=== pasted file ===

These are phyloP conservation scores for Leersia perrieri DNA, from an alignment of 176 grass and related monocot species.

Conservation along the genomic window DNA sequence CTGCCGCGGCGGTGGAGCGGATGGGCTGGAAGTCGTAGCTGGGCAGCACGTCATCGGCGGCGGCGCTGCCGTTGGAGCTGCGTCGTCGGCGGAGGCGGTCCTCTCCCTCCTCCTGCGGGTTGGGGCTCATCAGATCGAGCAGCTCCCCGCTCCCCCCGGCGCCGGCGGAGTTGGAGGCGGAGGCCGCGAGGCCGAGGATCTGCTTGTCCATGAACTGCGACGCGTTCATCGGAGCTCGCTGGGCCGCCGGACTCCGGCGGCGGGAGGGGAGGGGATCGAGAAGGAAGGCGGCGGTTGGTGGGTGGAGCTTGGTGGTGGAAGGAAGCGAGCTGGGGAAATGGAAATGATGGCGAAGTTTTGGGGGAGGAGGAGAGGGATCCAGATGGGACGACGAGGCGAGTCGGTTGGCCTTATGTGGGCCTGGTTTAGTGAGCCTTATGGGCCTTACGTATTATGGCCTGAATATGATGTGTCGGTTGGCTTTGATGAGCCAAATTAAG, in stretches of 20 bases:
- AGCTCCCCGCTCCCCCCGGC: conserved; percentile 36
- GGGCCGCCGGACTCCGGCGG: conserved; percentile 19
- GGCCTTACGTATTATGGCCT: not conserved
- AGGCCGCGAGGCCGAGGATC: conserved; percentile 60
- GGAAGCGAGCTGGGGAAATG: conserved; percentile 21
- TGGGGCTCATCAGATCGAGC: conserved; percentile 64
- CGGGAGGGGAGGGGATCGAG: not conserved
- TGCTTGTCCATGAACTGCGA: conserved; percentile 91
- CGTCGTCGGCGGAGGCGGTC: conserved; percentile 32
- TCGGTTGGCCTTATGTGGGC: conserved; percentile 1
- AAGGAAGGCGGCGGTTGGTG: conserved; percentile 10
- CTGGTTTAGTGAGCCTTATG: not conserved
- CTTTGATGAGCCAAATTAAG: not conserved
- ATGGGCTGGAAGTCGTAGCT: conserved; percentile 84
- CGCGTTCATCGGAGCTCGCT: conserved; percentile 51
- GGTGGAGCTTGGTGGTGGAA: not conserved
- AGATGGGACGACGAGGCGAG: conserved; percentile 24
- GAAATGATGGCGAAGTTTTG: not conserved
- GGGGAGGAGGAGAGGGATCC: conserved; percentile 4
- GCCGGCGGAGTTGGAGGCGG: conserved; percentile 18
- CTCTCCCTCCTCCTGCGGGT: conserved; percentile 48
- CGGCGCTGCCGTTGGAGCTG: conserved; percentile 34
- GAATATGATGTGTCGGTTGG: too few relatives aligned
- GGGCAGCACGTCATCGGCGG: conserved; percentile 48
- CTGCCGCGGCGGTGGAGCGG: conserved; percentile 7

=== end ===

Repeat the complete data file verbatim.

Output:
These are phyloP conservation scores for Leersia perrieri DNA, from an alignment of 176 grass and related monocot species.

Conservation along the genomic window DNA sequence CTGCCGCGGCGGTGGAGCGGATGGGCTGGAAGTCGTAGCTGGGCAGCACGTCATCGGCGGCGGCGCTGCCGTTGGAGCTGCGTCGTCGGCGGAGGCGGTCCTCTCCCTCCTCCTGCGGGTTGGGGCTCATCAGATCGAGCAGCTCCCCGCTCCCCCCGGCGCCGGCGGAGTTGGAGGCGGAGGCCGCGAGGCCGAGGATCTGCTTGTCCATGAACTGCGACGCGTTCATCGGAGCTCGCTGGGCCGCCGGACTCCGGCGGCGGGAGGGGAGGGGATCGAGAAGGAAGGCGGCGGTTGGTGGGTGGAGCTTGGTGGTGGAAGGAAGCGAGCTGGGGAAATGGAAATGATGGCGAAGTTTTGGGGGAGGAGGAGAGGGATCCAGATGGGACGACGAGGCGAGTCGGTTGGCCTTATGTGGGCCTGGTTTAGTGAGCCTTATGGGCCTTACGTATTATGGCCTGAATATGATGTGTCGGTTGGCTTTGATGAGCCAAATTAAG, in stretches of 20 bases:
- AGCTCCCCGCTCCCCCCGGC: conserved; percentile 36
- GGGCCGCCGGACTCCGGCGG: conserved; percentile 19
- GGCCTTACGTATTATGGCCT: not conserved
- AGGCCGCGAGGCCGAGGATC: conserved; percentile 60
- GGAAGCGAGCTGGGGAAATG: conserved; percentile 21
- TGGGGCTCATCAGATCGAGC: conserved; percentile 64
- CGGGAGGGGAGGGGATCGAG: not conserved
- TGCTTGTCCATGAACTGCGA: conserved; percentile 91
- CGTCGTCGGCGGAGGCGGTC: conserved; percentile 32
- TCGGTTGGCCTTATGTGGGC: conserved; percentile 1
- AAGGAAGGCGGCGGTTGGTG: conserved; percentile 10
- CTGGTTTAGTGAGCCTTATG: not conserved
- CTTTGATGAGCCAAATTAAG: not conserved
- ATGGGCTGGAAGTCGTAGCT: conserved; percentile 84
- CGCGTTCATCGGAGCTCGCT: conserved; percentile 51
- GGTGGAGCTTGGTGGTGGAA: not conserved
- AGATGGGACGACGAGGCGAG: conserved; percentile 24
- GAAATGATGGCGAAGTTTTG: not conserved
- GGGGAGGAGGAGAGGGATCC: conserved; percentile 4
- GCCGGCGGAGTTGGAGGCGG: conserved; percentile 18
- CTCTCCCTCCTCCTGCGGGT: conserved; percentile 48
- CGGCGCTGCCGTTGGAGCTG: conserved; percentile 34
- GAATATGATGTGTCGGTTGG: too few relatives aligned
- GGGCAGCACGTCATCGGCGG: conserved; percentile 48
- CTGCCGCGGCGGTGGAGCGG: conserved; percentile 7